The purpose of inviting the US military attaches and ambassadors stationed in New Delhi and Islamabad during this period, in particular, was to understand the realities of what was happening at that time when the tensions were at the peak.
Washington had a key role to play in ending the military crisis, so these officials had a lot to say at the meeting. The Henry L. Stimson Center published all the conversations that took place at the meeting that year, which are available on the Internet.
At a 1994 conference in Washington D.C., hosted by Henry L. Stimson, Colonel Sandrack confirmed, “We visited the siege, the city where the Indian Armored Division was stationed. After that we went to Bikaner, but there we did not see any military movement on the highway. In both cantonments, we did not see any military equipment being prepared for installation on the border. Then we set off for the military training area of Mahajan where we only found tanks.”
Winter is the time of year when the armed forces of both India and Pakistan conduct military exercises. On the Indian side, the location of such exercises is near the town of Bikaner in Rajasthan, which faces Pakistan’s Multan on the opposite side of the border, located near the Indian region of Mahajan.
The distance between the two sides is 100 to 120 km. “These exercises were considered normal, but from our point of view, the most unusual thing was the deployment of troops in Kashmir and Punjab,” he said.
“The deployment of troops to India between 1989 and 1990 was huge, but there is no evidence that heavy weapons such as tanks and artillery were moving. Our estimates and evidence are in line with the Indian statement that the increase in troops towards India was to prevent cross-border incursions.”
The US military attaches stationed in New Delhi and Islamabad were engaged in a concerted effort in Pakistan and India to gather this intelligence. In India, the team was led by Col. Sandrack, while in Pakistan, Col. Donald Jones was leading the mission.
The teams set up a network of military experts, which was given responsibilities by Washington, to not only track any offensive military alignments or weapons installations on either side of the border but to report any such news immediately.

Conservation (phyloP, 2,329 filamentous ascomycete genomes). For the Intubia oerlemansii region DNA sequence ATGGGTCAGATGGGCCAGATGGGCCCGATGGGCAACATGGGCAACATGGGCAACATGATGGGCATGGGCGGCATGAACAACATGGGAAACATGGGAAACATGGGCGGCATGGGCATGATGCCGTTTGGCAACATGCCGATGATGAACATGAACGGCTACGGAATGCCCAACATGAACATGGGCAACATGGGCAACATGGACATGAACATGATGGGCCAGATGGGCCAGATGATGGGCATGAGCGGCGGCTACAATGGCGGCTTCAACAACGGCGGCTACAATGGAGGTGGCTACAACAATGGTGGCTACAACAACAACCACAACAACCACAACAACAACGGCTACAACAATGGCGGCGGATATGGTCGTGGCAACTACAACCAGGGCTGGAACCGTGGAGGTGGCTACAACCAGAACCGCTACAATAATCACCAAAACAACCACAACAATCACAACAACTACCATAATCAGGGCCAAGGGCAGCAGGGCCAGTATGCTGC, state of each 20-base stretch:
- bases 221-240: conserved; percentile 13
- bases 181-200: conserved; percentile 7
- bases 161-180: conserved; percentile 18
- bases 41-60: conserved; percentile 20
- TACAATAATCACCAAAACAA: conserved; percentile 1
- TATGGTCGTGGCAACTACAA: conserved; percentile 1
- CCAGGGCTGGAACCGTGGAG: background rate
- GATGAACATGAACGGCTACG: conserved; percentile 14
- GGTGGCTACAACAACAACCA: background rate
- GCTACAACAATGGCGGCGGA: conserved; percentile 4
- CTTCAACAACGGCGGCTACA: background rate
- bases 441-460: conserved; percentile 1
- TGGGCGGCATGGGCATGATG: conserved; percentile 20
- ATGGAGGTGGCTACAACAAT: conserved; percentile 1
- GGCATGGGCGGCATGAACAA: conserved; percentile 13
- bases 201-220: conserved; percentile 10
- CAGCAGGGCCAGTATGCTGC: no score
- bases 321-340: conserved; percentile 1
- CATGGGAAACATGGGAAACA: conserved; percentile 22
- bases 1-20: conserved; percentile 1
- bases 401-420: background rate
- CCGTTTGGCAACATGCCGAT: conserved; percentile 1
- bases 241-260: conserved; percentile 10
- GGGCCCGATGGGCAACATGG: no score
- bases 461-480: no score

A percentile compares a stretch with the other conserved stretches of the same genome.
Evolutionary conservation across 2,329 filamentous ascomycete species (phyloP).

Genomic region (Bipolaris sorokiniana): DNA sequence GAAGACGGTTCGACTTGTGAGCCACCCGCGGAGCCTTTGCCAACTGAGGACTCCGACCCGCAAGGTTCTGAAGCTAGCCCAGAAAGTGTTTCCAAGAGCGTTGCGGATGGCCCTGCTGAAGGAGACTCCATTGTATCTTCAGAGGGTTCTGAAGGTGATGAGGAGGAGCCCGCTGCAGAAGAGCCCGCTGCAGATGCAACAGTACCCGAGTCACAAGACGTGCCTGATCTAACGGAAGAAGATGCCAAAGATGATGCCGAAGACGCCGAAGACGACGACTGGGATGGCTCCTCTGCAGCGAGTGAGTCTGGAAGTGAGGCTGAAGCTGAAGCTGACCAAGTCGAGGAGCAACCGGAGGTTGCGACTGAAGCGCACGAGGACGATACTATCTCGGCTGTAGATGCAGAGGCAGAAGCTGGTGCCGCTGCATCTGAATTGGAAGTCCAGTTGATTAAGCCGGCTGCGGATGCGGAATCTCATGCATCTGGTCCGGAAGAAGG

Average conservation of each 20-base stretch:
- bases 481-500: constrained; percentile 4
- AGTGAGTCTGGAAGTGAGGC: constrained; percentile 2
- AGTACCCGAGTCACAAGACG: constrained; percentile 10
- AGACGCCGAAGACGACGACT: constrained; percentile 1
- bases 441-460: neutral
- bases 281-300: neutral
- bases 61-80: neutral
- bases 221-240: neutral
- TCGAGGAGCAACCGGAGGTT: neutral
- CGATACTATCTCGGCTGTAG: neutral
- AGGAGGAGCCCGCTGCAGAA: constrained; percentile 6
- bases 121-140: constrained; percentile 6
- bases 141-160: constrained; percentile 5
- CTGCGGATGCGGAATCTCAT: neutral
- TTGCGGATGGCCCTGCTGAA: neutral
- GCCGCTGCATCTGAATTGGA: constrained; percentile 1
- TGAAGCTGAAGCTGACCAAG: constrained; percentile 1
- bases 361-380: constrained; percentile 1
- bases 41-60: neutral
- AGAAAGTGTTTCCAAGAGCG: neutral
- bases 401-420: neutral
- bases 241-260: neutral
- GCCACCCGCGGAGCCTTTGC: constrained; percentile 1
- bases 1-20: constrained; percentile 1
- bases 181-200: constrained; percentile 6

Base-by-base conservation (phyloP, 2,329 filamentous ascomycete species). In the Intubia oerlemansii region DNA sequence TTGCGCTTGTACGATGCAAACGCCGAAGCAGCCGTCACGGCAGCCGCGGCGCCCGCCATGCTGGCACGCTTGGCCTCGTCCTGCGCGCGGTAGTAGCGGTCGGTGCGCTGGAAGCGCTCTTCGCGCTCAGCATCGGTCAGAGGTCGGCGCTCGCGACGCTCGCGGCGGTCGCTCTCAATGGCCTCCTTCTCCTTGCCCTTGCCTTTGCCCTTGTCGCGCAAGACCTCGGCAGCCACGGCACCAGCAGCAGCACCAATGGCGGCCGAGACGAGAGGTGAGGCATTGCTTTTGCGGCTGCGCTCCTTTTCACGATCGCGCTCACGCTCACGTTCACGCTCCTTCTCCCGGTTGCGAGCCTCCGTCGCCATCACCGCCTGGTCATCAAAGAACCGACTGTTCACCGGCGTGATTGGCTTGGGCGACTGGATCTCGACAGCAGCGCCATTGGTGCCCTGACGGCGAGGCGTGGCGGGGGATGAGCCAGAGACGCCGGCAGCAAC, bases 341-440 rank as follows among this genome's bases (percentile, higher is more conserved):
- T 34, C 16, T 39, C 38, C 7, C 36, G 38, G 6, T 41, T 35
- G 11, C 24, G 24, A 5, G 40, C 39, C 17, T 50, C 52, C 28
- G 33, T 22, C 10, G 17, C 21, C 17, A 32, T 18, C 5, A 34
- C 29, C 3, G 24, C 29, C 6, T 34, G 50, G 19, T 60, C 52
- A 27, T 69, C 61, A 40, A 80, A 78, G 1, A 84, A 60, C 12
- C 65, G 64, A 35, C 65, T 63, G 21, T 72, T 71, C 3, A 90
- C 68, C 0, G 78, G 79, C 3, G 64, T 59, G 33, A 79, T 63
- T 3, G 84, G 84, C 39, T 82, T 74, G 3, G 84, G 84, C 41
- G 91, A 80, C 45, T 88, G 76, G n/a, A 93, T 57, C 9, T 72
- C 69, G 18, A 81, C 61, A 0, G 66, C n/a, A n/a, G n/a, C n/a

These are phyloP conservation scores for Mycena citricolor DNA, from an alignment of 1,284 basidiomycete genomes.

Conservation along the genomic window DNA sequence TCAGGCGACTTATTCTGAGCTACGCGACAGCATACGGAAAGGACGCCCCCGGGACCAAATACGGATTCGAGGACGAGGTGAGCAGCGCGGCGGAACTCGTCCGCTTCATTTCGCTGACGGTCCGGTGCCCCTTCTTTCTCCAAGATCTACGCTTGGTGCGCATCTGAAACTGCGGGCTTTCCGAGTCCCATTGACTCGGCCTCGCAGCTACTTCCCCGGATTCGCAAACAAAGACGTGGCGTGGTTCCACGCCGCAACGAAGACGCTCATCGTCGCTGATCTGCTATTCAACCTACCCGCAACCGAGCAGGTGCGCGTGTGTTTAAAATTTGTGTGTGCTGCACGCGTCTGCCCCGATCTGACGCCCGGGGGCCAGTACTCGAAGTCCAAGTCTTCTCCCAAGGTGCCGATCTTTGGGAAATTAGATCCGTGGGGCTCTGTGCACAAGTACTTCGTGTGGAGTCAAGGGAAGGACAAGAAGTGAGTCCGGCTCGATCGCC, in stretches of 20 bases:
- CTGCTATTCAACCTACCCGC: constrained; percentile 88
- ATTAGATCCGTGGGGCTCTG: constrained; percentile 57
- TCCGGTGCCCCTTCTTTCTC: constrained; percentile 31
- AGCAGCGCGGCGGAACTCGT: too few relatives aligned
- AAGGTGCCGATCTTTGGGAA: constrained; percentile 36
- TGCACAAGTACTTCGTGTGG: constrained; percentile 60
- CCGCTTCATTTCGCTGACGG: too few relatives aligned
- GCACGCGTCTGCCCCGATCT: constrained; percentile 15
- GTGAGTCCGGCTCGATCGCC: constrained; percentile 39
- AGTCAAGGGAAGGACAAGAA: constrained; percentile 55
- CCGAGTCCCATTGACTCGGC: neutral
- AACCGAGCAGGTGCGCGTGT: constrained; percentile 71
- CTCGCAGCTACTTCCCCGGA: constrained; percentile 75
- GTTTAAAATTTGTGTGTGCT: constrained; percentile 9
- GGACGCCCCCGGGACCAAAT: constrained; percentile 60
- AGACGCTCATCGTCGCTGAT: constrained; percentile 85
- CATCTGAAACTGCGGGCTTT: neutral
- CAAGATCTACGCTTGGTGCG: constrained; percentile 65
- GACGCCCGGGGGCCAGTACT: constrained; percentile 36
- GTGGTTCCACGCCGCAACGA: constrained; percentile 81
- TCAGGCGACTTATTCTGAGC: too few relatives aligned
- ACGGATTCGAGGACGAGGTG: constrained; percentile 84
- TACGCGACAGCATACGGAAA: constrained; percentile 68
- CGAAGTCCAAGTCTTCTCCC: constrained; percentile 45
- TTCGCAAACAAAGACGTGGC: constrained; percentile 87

The teams were briefing US ambassadors in their respective countries on a regular basis and liaising with each other to get a full picture of the military tensions between Pakistan and India during February, March, and April 1990 and report them. This was at a time when the activities of armed groups were gaining momentum in Kashmir.
In a 46-page text of a meeting hosted by the Henry L. Stimson Center, US ambassadors and military attaches described their experiences with military activity on both sides of the border.
The ambassadors noted how the information contributed to US efforts to reduce misunderstandings, suspicions, and tensions between the two rival countries. The intelligence details collected by the US military attaches were sent simultaneously to Washington, New Delhi, and Islamabad. It was these intelligence-gathering missions that paved the way for the arrival of US Deputy National Security Adviser Robert Gates in the region to avoid military tensions in South Asia.
Col. Donald Jones, a former military attaché, who was stationed in Islamabad at the time, told the meeting that he had traveled from Kashmir to Karachi in Pakistan in February 1990 to find out if there was any military activity. According to him, there was an area of 50 to 75 km only around Lahore where military activities were taking place.
Col. Donald Jones, addressing a press conference, said: “The analysis of our two embassies in Islamabad and New Delhi was that neither side had any intention of war. Our only concern was the occurrence of any incident anywhere on the border that had nothing to do with this issue but would lead to war between the two countries.”
According to experts, there were a number of factors contributing to the rise in tensions between the two nuclear-armed neighbors at the time. One of them was the withdrawal of Russia from Afghanistan, which made the Pakistani military proud since they had played a role in it.
Therefore, the ‘Zarb-e-Momin’ exercise was an expression of Pakistan’s strength. One of its messages was that Pakistan was fully prepared to infiltrate Indian territory, which caused panic and anger among the people on the other side of the border.
According to then-US Ambassador to Islamabad, Robert Oakley, quoted by the BBC, some people within the Pakistani military had begun to think they had mastered the skill of organizing and controlling armed militants (proxy operations). Although that formula was successful against the Russians, in the past, it had failed against India in Kashmir.